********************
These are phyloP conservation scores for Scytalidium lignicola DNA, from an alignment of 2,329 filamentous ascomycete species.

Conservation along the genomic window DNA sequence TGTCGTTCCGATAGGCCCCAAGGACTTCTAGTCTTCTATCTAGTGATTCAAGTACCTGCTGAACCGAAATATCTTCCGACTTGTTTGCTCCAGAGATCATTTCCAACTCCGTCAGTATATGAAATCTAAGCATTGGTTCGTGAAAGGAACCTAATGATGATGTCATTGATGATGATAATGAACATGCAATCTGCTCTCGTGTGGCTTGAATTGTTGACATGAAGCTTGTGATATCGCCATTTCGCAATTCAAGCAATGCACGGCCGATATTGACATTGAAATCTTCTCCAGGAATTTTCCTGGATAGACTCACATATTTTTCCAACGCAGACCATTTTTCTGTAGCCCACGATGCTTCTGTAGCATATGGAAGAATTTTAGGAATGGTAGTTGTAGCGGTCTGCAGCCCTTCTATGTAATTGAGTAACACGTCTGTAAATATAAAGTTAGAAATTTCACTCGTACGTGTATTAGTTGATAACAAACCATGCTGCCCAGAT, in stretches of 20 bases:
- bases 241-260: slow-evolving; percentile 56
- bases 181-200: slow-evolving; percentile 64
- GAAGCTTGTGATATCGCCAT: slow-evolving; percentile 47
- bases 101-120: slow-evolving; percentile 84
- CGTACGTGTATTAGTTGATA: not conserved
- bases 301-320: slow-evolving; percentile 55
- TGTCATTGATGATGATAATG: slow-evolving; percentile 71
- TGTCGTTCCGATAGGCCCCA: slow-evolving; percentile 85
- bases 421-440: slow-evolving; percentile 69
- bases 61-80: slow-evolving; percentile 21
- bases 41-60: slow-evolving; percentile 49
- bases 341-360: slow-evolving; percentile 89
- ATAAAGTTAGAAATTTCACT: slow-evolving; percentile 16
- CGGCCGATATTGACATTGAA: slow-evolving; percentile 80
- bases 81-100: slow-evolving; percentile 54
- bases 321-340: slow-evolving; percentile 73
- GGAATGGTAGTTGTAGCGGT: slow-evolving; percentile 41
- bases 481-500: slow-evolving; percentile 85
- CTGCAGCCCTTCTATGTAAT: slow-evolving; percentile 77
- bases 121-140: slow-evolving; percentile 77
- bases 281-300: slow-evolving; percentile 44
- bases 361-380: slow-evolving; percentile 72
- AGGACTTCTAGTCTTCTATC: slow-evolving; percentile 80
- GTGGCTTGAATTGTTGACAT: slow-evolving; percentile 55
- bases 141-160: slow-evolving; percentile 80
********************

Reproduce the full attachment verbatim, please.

These are phyloP conservation scores for Scytalidium lignicola DNA, from an alignment of 2,329 filamentous ascomycete species.

Conservation along the genomic window DNA sequence TGTCGTTCCGATAGGCCCCAAGGACTTCTAGTCTTCTATCTAGTGATTCAAGTACCTGCTGAACCGAAATATCTTCCGACTTGTTTGCTCCAGAGATCATTTCCAACTCCGTCAGTATATGAAATCTAAGCATTGGTTCGTGAAAGGAACCTAATGATGATGTCATTGATGATGATAATGAACATGCAATCTGCTCTCGTGTGGCTTGAATTGTTGACATGAAGCTTGTGATATCGCCATTTCGCAATTCAAGCAATGCACGGCCGATATTGACATTGAAATCTTCTCCAGGAATTTTCCTGGATAGACTCACATATTTTTCCAACGCAGACCATTTTTCTGTAGCCCACGATGCTTCTGTAGCATATGGAAGAATTTTAGGAATGGTAGTTGTAGCGGTCTGCAGCCCTTCTATGTAATTGAGTAACACGTCTGTAAATATAAAGTTAGAAATTTCACTCGTACGTGTATTAGTTGATAACAAACCATGCTGCCCAGAT, in stretches of 20 bases:
- bases 241-260: slow-evolving; percentile 56
- bases 181-200: slow-evolving; percentile 64
- GAAGCTTGTGATATCGCCAT: slow-evolving; percentile 47
- bases 101-120: slow-evolving; percentile 84
- CGTACGTGTATTAGTTGATA: not conserved
- bases 301-320: slow-evolving; percentile 55
- TGTCATTGATGATGATAATG: slow-evolving; percentile 71
- TGTCGTTCCGATAGGCCCCA: slow-evolving; percentile 85
- bases 421-440: slow-evolving; percentile 69
- bases 61-80: slow-evolving; percentile 21
- bases 41-60: slow-evolving; percentile 49
- bases 341-360: slow-evolving; percentile 89
- ATAAAGTTAGAAATTTCACT: slow-evolving; percentile 16
- CGGCCGATATTGACATTGAA: slow-evolving; percentile 80
- bases 81-100: slow-evolving; percentile 54
- bases 321-340: slow-evolving; percentile 73
- GGAATGGTAGTTGTAGCGGT: slow-evolving; percentile 41
- bases 481-500: slow-evolving; percentile 85
- CTGCAGCCCTTCTATGTAAT: slow-evolving; percentile 77
- bases 121-140: slow-evolving; percentile 77
- bases 281-300: slow-evolving; percentile 44
- bases 361-380: slow-evolving; percentile 72
- AGGACTTCTAGTCTTCTATC: slow-evolving; percentile 80
- GTGGCTTGAATTGTTGACAT: slow-evolving; percentile 55
- bases 141-160: slow-evolving; percentile 80